Gov. Bill Haslam has started a great conversation about higher education in Tennessee. A central theme is already clear: higher education must do more to give students skills that employers need.
During the past year, Roane State Community College has worked on an Oak Ridge business/education partnership called the Rural Communities STEM Initiative (RCSI) with the goal of improving science, technology, engineering and math (STEM) skills of K-12 students.
The partnership started because Oak Ridge employers voiced a concern to us and to others in education. They rely on rural areas for their workforce, but they see a decline in STEM skills among young job applicants from these rural areas. The region needs more students interested in STEM because that’s where the jobs are now and will be in the future for this East Tennessee region.
We talked to area school systems about the problem, and they shared their needs. Many systems do not have funding to buy materials needed for interesting STEM labs. We have students learning science strictly from a textbook rather than from the hands-on experimentation that makes science exciting and meaningful.
From these conversations, Roane State developed STEM Lab-in-a-Box kits for middle schools in rural areas. Businesses, higher education, school systems and teachers shared their strengths to make the program work. Businesses donated funds and expertise. Roane State developed the curriculum in concert with Tennessee’s K-12 core curriculum in science and mathematics and ordered the required materials through our network of education vendors. Upon providing training on how to incorporate the STEM Lab-in-a-Box kits into the middle school curriculum, teachers provided their talents and their enthusiasm for giving students exciting learning opportunities.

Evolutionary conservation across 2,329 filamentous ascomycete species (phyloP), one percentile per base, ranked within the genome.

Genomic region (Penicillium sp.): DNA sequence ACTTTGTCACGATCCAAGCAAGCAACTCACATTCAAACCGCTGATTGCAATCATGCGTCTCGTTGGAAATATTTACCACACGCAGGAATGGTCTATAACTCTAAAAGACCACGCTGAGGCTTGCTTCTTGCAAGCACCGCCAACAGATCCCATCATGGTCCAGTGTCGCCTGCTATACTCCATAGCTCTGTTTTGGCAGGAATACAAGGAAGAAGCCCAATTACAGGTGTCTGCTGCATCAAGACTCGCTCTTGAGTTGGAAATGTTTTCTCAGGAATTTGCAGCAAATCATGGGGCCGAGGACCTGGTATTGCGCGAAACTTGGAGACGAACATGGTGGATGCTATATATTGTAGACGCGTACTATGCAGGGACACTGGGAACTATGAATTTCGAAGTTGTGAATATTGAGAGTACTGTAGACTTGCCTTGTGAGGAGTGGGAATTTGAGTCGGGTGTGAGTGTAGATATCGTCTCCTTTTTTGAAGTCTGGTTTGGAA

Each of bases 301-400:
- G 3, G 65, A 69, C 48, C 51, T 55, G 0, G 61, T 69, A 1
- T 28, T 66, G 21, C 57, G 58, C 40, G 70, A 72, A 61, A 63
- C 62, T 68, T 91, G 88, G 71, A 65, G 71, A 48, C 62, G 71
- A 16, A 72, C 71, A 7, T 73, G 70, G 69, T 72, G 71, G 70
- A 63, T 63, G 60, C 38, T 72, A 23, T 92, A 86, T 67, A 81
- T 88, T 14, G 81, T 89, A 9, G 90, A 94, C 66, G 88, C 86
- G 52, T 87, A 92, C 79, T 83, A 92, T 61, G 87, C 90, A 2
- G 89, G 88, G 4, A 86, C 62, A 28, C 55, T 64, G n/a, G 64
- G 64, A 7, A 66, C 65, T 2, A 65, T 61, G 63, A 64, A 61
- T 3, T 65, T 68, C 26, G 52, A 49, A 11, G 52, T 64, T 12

A RCSI pilot program launched last year in seven rural middle schools, and our survey data show that 70 percent of students responded that the labs increased their interest in science or math. We are on the right track and are in the process of expanding the number of middle schools participating.
RCSI started because businesses and education institutions had open and honest conversations. In every community across this state, business and education leaders need to commit, right now, to consistently sharing their needs, concerns, and strengths with one another. Put it on the calendar today. Reserve a conference room. Let’s do this.
One key point to remember is that education partnerships are almost always long-term propositions. With RCSI, we focus on middle school students because they are at an age when the labs may inspire ongoing interest in STEM. We hope a student from a rural area pursues a STEM career that may not be realized for another 10-15 years.
Long-term projects can be trying for businesses and higher education. But if we each committed today to consistently discussing how we can help each other, imagine where we could be in 10 years.